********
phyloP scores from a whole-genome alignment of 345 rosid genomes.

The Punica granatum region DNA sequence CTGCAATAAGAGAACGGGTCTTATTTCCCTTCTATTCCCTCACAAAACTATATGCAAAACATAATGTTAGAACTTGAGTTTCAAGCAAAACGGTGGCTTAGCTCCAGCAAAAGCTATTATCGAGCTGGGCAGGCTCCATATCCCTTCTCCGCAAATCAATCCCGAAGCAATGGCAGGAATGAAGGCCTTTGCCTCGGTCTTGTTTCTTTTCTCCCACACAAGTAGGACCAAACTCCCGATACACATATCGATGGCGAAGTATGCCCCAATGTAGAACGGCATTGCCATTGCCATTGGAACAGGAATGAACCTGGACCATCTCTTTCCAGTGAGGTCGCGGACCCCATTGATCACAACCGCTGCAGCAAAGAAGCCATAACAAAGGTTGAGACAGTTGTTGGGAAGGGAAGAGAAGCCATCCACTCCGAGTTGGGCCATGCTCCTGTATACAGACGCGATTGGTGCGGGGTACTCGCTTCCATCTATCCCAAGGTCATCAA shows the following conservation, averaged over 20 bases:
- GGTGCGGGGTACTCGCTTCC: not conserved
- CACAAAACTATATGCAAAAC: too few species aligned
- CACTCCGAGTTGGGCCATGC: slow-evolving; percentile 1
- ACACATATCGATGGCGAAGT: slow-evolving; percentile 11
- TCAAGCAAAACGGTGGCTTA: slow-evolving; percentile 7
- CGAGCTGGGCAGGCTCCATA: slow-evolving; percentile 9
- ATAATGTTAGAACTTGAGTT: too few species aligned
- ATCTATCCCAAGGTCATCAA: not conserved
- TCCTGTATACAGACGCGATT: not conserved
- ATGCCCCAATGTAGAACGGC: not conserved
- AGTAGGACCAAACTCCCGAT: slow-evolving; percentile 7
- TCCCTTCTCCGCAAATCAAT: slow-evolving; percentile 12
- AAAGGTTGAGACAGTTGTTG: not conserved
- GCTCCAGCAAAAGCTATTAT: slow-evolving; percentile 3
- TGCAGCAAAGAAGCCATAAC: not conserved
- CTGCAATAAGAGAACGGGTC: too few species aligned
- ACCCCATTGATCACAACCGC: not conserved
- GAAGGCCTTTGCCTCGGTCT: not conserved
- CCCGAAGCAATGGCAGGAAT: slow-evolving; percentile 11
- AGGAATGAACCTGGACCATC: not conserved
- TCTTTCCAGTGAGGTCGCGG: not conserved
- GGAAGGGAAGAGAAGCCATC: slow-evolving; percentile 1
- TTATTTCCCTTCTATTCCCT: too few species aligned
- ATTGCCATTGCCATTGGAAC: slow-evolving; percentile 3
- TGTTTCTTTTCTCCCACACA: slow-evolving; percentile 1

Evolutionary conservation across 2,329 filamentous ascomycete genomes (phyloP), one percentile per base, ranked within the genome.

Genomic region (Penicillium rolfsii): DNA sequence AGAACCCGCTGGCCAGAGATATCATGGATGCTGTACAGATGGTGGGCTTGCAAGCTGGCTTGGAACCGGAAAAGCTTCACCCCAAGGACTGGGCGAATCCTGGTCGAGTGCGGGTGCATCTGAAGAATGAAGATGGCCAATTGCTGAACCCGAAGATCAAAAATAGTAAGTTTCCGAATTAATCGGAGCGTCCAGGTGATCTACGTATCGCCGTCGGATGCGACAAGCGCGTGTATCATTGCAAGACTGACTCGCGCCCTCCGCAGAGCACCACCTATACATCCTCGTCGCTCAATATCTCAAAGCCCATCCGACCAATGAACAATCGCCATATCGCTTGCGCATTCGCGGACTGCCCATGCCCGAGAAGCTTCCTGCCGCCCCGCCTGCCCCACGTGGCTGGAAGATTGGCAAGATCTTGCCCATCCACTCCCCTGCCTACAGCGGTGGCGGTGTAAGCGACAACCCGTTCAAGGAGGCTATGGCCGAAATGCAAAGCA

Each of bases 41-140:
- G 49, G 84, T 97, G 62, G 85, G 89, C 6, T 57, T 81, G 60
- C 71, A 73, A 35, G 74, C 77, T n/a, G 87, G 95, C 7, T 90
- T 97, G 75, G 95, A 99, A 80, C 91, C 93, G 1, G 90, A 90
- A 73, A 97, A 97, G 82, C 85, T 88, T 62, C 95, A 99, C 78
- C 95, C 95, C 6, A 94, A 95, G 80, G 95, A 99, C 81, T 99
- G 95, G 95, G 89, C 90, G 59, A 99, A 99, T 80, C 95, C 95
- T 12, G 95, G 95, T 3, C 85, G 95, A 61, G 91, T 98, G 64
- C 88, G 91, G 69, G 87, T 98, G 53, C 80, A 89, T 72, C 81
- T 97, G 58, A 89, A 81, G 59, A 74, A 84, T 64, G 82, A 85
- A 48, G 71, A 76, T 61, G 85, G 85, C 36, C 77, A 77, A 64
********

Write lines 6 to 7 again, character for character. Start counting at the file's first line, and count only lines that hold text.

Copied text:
- ACACATATCGATGGCGAAGT: slow-evolving; percentile 11
- TCAAGCAAAACGGTGGCTTA: slow-evolving; percentile 7